High dollar slows beef export
THE HIGH Aussie dollar is making Australian beef too expensive to attract buyers from the United States.
This was just one of the factors making life tougher for beef farmers in Northern NSW, according to Lismore livestock auctioneer Glenn Weir.
“The demand for beef is still there, but it gets back to price,” Mr Weir said.
Since the Australian dollar began climbing the massive US market has begun to turn to cheaper sources of meat on the world wide market.
Mr Weir said the future of the Australian beef industry was hard to predict but he was trying to remain positive.
And while the export market has suffered a dip, things at home have seen some improvement.
The widespread drought which saw the domestic market flooded with beef from farmers destocking has begun to improve.
Recent rain has meant farmers have begun to restock, but without the export dollar there to drive the demand prices have remained low.
At Tuesday’s auction at Lismore Saleyard, with 360 cattle in the yard, the beef price was down five cents per kilo.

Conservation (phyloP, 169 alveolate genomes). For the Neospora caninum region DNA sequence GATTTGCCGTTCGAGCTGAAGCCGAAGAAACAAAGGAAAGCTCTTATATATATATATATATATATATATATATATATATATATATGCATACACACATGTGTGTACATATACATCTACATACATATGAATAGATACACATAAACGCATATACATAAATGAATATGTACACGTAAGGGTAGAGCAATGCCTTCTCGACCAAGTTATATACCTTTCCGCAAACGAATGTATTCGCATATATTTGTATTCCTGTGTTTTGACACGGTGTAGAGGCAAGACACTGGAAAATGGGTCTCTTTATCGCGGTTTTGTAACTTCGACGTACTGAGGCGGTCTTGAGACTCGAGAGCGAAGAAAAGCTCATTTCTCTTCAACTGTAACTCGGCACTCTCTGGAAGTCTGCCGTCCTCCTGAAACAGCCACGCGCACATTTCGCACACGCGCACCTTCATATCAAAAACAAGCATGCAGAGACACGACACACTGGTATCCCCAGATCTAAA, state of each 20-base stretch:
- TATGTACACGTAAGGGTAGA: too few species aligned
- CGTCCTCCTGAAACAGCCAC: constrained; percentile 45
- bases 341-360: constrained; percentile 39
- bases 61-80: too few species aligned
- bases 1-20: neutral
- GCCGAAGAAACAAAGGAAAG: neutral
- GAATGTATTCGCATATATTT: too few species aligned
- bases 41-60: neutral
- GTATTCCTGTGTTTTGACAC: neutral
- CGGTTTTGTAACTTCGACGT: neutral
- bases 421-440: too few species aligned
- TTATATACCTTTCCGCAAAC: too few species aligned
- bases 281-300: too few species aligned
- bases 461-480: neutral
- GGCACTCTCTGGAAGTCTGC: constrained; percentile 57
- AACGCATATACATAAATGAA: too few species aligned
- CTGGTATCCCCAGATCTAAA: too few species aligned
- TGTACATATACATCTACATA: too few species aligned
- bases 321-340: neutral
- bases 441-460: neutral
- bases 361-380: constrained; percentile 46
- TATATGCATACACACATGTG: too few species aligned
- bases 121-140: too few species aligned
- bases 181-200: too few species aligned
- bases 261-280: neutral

Top line vealers made $2.03 per kilo, but most made between $1.88 and $1.98. Good butcher vealers made $1.90 per kilo, small weaner steers sold to $1.90 and the highest price paid for a cow was $1.22, which returned $812.
Mr Weir predicted things may get worse.
The price of cattle had not changed much in 15 years, while the cost of farming had tripled, he said.
However, the industry was far from dead and farmers should not take a doom and gloom view, he said.
Most farmers in Northern NSW, these days, he said, had day jobs and growing beef was a part-time enterprise.
“It used to be a farm would support a whole family, now a whole family is needed to support the farm,” Mr Weir said.
Another obstacle farmers were facing was the cost of land in Northern NSW where competition from a wide range of agricultural enterprises had pushed prices up.
“It’s very hard for a young person trying to get into the industry with the price of land,” Mr Weir said.